Faithful readers of Vivastgasse 7 may have noticed that we haven’t posted anything in a while now- the reasons are numerous, but it mostly boils down to the fact that two of us (Anton and I) are in the middle of resolving several quasi-bureaucratic/ quasi-academic things: Anton is right now in Ukraine, finishing up his thesis and busy planning his move to Paris in a couple of months for his first postdoc. I’m busy planning a move as well- off to Durham next month for five months. So both of us are sort of ‘out-of-commission’ right now. However, I do intend to post something soon (maybe this weekend?) either on schemes over the mysterious “field with one element” or better yet, an unpacking of our guest-blogger Sniggy Mahanta’s post on conformal field theories. (Thanks goes to AJ Tolland for pointing out some gross inaccuracies in that post!)
But here is the main reason for this (non-mathematical) post- to vent!
It turns out that some very well-meaning people (lead by Ali Nesin) started a mathematical summer camp in Sirince, Turkey- the idea of the camp was to provide motivated undergrads with exposure to mathematics beyond what is usually taught at the universities. I personally like these sorts of camps very much. I doubt it that I would have become a research mathematician had I not been exposed to such camps and REUs while I was an undergrad. (The summer of 2002 is particularly memorable- I attended the IAS/PCMI summer program on automorphic forms; I’ve been smitten by number theory since.) Our American colleagues will also look appreciate summer camps for high school students such as the Ross program at Ohio State and PROMYS at Boston University.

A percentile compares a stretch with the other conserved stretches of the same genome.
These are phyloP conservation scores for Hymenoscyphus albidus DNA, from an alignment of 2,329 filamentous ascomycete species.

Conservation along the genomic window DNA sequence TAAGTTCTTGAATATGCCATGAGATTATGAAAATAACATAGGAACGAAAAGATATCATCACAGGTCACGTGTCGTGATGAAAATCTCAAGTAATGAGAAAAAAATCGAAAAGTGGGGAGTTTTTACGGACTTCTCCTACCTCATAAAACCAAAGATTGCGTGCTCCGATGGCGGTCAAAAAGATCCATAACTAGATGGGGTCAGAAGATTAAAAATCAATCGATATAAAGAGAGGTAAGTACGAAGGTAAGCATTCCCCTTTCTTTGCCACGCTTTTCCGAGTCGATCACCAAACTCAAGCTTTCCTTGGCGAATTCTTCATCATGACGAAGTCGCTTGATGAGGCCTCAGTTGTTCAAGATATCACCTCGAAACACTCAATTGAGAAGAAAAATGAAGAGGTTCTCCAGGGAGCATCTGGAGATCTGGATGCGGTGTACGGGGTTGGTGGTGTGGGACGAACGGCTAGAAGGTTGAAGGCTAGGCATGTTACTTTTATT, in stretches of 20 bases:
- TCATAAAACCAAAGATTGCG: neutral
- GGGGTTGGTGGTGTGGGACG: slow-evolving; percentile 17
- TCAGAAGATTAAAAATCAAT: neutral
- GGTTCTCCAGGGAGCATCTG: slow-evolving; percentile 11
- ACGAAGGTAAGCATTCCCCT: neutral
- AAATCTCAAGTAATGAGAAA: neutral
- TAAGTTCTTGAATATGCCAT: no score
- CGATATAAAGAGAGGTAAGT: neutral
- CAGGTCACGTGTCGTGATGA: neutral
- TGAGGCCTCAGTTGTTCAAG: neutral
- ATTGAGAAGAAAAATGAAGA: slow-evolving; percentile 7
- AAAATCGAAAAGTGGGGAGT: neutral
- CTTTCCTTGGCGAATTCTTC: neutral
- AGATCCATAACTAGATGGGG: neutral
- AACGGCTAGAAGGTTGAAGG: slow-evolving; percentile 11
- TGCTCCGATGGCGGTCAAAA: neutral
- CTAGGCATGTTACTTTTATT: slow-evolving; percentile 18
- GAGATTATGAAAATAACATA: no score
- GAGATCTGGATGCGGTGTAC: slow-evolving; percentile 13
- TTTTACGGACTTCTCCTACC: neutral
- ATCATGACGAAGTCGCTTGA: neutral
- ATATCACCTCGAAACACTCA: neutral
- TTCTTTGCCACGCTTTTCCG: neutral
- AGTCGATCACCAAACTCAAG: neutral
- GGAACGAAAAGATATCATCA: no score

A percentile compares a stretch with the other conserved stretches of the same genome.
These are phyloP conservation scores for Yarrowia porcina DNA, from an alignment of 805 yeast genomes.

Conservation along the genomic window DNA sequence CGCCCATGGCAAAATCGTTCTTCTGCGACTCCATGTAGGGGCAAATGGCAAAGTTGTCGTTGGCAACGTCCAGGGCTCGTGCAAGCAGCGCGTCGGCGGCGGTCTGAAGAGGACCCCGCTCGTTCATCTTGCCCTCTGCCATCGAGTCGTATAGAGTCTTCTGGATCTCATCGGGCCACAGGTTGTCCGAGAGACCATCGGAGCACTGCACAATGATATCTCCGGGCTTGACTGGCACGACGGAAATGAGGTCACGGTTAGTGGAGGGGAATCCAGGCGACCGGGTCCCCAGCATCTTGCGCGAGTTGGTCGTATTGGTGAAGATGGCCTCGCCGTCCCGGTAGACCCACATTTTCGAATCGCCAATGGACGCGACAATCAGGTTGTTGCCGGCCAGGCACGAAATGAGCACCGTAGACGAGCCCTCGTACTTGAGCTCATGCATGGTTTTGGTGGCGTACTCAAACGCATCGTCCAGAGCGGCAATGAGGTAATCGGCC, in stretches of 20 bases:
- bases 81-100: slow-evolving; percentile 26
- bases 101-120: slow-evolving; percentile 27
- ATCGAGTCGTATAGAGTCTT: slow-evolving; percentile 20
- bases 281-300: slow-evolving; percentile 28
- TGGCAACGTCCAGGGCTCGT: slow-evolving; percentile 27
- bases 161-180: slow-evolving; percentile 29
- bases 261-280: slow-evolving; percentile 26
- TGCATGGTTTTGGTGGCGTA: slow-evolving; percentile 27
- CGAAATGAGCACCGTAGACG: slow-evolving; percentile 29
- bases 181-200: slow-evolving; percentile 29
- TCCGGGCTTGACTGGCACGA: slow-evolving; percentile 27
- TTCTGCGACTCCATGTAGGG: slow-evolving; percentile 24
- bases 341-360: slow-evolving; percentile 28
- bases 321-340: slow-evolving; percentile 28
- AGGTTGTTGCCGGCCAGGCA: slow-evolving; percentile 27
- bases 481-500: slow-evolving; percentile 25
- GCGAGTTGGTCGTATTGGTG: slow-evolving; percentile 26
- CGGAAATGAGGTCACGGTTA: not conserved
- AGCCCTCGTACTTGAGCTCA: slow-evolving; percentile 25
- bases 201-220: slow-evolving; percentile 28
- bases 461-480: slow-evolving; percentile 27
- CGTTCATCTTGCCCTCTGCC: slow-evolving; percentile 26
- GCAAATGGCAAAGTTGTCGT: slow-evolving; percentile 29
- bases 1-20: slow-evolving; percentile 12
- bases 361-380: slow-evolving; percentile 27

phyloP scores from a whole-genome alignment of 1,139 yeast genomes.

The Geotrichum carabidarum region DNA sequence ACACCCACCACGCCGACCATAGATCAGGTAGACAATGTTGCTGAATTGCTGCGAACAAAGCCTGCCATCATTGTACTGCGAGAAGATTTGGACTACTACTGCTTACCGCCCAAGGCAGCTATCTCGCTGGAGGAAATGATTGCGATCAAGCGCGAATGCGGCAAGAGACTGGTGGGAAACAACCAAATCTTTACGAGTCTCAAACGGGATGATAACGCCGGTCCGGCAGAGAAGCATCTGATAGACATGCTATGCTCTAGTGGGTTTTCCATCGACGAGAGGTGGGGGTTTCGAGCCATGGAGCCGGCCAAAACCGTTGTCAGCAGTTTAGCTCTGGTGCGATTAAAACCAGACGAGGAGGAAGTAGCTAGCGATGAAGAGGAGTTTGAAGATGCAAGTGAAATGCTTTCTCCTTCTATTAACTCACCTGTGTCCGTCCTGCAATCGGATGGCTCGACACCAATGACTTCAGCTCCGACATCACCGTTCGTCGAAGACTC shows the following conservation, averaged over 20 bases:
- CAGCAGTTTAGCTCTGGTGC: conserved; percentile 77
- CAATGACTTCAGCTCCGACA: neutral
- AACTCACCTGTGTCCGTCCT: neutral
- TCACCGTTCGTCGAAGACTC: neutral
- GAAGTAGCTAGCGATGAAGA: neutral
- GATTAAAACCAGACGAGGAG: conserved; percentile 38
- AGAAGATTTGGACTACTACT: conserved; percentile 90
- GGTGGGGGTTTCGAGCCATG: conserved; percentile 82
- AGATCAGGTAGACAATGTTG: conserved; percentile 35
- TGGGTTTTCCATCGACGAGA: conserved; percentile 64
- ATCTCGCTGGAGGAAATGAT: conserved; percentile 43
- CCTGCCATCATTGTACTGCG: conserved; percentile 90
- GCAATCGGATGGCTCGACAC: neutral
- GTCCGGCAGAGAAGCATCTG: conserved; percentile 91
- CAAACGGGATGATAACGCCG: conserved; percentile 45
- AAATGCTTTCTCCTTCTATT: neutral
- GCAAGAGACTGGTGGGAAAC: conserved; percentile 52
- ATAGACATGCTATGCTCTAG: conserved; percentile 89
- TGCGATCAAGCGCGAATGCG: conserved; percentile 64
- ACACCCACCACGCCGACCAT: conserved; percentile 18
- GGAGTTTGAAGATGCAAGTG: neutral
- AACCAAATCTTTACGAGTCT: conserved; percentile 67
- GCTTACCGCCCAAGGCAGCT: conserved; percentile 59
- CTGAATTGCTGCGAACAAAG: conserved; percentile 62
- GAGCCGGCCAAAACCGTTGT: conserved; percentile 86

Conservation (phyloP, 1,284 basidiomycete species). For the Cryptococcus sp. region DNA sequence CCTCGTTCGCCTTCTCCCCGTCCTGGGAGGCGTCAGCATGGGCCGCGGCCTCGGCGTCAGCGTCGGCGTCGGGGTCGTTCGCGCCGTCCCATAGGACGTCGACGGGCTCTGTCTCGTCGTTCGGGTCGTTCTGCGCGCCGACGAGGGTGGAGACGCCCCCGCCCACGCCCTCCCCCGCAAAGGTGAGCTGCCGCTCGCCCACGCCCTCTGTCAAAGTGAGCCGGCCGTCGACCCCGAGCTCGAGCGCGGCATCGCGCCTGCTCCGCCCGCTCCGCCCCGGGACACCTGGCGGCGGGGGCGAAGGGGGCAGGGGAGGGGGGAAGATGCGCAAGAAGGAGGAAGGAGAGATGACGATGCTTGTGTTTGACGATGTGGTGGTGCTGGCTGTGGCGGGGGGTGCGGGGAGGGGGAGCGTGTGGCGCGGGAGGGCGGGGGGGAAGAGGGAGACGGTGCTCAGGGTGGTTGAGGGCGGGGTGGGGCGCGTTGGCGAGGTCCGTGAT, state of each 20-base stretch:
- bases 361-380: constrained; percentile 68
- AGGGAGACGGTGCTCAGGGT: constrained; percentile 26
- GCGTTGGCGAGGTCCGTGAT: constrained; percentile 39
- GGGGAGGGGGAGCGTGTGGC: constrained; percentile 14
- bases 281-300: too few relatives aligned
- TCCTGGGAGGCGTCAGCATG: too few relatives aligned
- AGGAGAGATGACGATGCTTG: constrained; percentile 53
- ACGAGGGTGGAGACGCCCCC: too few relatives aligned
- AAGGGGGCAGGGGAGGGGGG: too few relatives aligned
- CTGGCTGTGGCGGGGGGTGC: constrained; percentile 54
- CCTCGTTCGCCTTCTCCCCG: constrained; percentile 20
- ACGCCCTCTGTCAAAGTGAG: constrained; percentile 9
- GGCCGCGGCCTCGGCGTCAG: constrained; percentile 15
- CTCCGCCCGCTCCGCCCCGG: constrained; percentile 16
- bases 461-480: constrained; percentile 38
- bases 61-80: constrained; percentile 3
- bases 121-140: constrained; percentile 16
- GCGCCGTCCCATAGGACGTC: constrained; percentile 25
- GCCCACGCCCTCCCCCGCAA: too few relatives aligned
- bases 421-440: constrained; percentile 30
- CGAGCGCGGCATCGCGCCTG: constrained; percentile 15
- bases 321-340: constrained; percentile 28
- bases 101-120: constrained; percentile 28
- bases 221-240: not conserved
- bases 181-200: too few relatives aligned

Anyway, coming back to the summer school in Turkey something really bizarre happened (almost Kafkaesque in nature) towards the middle of the program (which was to last till the end of this month)- it was shut down by the authorities for providing “education without permission”!!! (A complete account of the whole story is to be found in Alexandre Borovik’s blog)
This is simply unacceptable! While I have some guesses as to why such a thing may have happened, the academic nature of this blog prevents me from making conjectures of a political nature here. I will only say this: such behavior will only hurt the Turkish scientific aspirations in the long run, not to mention the fact that it puts Turkish political and educational authorities in a very bad light in the West. On behalf of all like-minded mathematicians and educators, I call on the Turkish authorities to immediately allow the reopening of the camp as well as issuing a public statement as to why they closed the camp in the first place. (Sorry, the oh-so-glib “educating without permission” simply doesn’t cut it! I also ask the readers of this blog to visit Save Mathematical Summer School blog (explicitly devoted to this issue) to sign a petition to the Turkish premier asking him to intervene.